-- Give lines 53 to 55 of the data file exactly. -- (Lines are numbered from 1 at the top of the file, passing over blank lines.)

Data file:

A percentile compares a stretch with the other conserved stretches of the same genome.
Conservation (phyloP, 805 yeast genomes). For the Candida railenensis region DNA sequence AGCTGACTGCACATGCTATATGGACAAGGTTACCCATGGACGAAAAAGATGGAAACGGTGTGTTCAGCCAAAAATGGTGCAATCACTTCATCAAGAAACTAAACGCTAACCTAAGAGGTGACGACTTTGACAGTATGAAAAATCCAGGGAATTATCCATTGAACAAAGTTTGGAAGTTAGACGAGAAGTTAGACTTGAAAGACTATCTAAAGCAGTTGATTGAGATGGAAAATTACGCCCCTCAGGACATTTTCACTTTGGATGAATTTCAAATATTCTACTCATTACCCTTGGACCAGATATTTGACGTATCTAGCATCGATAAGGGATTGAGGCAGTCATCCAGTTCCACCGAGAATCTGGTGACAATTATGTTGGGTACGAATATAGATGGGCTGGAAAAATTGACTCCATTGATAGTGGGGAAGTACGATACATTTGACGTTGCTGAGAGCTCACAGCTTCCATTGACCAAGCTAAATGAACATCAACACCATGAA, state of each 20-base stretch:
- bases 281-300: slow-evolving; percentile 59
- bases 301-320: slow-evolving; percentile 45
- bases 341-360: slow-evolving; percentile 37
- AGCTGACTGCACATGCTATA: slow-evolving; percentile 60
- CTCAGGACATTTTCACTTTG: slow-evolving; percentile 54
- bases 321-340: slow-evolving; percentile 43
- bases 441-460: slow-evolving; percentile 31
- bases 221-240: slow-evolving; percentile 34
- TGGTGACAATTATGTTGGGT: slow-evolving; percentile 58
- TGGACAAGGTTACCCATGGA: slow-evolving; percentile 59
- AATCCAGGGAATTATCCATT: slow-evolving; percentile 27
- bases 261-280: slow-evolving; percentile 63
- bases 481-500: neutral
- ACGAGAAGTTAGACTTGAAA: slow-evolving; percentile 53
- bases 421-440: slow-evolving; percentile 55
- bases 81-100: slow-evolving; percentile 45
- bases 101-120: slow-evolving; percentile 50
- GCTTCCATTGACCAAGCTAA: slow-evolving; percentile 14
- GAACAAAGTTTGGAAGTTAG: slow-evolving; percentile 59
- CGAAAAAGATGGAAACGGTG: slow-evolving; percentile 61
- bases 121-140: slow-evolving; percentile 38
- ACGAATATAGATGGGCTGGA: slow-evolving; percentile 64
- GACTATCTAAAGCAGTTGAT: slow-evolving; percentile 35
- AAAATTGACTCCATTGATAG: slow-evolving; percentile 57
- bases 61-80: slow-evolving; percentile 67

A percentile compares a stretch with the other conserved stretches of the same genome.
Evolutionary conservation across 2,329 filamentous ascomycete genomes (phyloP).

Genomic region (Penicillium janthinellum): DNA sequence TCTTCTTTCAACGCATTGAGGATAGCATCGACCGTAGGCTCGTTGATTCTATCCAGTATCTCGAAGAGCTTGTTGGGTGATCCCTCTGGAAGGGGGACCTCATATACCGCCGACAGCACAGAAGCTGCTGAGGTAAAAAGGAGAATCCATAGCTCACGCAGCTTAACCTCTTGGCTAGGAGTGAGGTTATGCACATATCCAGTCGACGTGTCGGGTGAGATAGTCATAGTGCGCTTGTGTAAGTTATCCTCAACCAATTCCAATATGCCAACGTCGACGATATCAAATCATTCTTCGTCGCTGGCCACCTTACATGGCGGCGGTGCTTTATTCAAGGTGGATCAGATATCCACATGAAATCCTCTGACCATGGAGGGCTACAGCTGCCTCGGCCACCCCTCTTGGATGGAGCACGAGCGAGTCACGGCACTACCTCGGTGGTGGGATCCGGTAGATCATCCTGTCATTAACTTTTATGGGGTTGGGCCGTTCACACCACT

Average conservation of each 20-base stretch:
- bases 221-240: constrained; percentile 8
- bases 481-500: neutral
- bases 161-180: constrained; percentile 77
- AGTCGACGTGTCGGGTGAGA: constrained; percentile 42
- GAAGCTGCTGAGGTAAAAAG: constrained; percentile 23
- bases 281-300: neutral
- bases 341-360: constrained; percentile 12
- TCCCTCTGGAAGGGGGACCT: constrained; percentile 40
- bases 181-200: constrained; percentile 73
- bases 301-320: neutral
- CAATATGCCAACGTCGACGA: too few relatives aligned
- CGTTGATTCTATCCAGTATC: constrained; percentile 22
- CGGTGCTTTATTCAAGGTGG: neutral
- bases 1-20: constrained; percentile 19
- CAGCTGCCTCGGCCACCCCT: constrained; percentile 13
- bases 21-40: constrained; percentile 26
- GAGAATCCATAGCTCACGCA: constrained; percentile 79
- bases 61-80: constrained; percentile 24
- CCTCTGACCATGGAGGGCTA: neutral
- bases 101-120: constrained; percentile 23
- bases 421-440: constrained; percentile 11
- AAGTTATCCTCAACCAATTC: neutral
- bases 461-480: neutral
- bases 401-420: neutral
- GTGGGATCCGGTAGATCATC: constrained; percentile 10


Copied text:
- AAGTTATCCTCAACCAATTC: neutral
- bases 461-480: neutral
- bases 401-420: neutral